With the goal of retaining the Edwardian facade and neighbourhood character, this single-storey house renovation project for a family of six was a collaboration from the start. ‘We wanted to achieve a building that was an emotional experience,’ the client explained of their decision to contract separate and specific trades and craftspeople for each part of the build.
Bringing together environmental principles and a desire to learn and understand the building process, Architect Melanie Beynon’s task for this project was to ‘create a visually beautiful house, that was very tactile’. This is achieved inside and out, with raw cedar shingle and shiplap cladding wrapped around the home, and a saw-tooth roofline extending tactility beyond the eyeline.
‘The timber elements will silver in time, allowing the new extension to settle into its surroundings,’ Melanie explains.
The texture turns inwards, too, with reclaimed bricks and Tasmanian oak panels covering the walls and ceilings, left unfinished to highlight the wood’s raw qualities. Handmade Anchor Ceramics tiles and brass detailing bring artisanal warmth to the kitchen. The pitched roof in the kitchen / dining area creates elevated volume and ‘an element of surprise when you enter the house’, as well as flooding the communal space with natural light. The central living hub also acts as a divider between parent and children’s living quarters, compartmentalising these private zones at opposite ends of the house.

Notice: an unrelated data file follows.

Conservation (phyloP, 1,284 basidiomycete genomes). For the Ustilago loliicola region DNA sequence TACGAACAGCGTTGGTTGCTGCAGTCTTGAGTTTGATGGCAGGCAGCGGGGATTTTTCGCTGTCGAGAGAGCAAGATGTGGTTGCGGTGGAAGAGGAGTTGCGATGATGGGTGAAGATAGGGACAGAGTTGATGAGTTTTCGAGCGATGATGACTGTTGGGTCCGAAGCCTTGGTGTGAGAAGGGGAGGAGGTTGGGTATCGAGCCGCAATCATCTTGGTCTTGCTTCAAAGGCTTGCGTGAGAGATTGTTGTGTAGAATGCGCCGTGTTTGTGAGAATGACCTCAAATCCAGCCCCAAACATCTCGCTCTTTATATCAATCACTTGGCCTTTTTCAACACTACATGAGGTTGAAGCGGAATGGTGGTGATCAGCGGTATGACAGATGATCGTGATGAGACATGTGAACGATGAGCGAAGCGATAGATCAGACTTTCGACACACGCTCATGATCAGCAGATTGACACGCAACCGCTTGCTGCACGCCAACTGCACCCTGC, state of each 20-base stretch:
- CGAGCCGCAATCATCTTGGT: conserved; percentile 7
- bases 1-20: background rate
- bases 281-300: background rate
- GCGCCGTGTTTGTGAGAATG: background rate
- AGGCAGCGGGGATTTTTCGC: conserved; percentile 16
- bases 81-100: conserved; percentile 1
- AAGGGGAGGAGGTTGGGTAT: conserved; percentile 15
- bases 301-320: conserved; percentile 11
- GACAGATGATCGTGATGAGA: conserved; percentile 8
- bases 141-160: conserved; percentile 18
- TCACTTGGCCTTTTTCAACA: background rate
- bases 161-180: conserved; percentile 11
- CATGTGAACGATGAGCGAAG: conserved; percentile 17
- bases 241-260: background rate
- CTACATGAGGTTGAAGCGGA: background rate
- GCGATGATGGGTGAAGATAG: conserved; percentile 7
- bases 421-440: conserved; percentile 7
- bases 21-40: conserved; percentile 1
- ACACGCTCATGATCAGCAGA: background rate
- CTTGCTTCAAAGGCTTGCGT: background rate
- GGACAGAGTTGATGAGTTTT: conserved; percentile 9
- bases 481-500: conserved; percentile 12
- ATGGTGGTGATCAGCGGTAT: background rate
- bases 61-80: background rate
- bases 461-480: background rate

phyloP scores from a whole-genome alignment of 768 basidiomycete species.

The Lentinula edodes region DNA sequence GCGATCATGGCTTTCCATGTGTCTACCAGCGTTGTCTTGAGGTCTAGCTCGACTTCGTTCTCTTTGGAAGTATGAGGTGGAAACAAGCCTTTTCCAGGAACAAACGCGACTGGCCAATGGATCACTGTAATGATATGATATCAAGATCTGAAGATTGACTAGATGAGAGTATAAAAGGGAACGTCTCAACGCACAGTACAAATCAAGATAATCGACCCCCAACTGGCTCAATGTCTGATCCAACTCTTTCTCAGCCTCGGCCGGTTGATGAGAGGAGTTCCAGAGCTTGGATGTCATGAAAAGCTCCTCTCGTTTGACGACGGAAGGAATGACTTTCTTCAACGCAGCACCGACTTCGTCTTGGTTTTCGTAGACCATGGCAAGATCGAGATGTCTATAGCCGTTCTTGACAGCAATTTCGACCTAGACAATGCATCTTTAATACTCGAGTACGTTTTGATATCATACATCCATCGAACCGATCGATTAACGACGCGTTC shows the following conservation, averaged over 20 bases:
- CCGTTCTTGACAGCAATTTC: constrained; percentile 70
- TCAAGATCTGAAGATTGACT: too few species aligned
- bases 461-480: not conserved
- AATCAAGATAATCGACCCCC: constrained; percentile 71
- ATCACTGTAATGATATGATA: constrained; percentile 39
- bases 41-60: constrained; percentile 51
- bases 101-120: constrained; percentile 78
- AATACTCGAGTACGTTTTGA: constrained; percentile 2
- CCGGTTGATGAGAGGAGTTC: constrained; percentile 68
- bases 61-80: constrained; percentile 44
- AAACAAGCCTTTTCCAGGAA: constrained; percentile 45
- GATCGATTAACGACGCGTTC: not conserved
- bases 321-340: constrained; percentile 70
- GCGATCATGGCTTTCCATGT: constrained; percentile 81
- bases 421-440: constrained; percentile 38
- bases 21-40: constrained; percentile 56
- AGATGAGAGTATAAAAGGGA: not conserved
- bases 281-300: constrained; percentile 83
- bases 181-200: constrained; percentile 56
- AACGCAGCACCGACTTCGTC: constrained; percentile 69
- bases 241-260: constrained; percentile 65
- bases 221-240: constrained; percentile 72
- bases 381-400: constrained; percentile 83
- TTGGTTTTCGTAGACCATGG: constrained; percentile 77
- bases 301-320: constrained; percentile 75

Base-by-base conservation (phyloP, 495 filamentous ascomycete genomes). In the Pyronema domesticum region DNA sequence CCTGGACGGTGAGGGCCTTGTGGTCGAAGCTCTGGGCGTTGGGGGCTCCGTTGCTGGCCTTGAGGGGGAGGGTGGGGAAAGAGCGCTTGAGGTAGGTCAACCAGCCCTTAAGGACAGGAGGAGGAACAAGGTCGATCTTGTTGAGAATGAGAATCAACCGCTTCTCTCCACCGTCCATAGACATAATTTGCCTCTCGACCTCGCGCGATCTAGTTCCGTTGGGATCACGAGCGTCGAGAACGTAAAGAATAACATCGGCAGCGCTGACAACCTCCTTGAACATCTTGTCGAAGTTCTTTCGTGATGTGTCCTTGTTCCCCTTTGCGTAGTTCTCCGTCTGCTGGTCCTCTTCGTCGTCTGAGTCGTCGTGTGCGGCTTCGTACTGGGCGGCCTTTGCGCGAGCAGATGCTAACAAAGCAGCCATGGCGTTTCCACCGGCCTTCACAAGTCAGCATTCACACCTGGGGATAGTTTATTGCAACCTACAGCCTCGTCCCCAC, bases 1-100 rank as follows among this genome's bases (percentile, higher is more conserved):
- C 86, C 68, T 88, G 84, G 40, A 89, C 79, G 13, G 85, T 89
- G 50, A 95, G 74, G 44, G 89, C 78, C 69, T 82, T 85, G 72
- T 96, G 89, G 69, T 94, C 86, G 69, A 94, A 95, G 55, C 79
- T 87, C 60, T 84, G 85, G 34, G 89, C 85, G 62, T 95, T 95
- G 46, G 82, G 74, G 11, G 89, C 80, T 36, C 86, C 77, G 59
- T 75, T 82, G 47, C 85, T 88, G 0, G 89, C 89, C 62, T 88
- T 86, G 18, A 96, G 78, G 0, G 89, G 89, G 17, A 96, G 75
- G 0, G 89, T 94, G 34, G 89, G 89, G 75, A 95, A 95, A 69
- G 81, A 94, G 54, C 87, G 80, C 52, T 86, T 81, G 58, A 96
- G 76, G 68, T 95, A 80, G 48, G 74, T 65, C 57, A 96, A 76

‘We had enduring specific interest in materials, spatial volume, sonic conditions, natural and artificial lighting and how to achieve a feeling and ‘memory’ in the build,’ the client explains. ‘We wanted the human hand on our house.’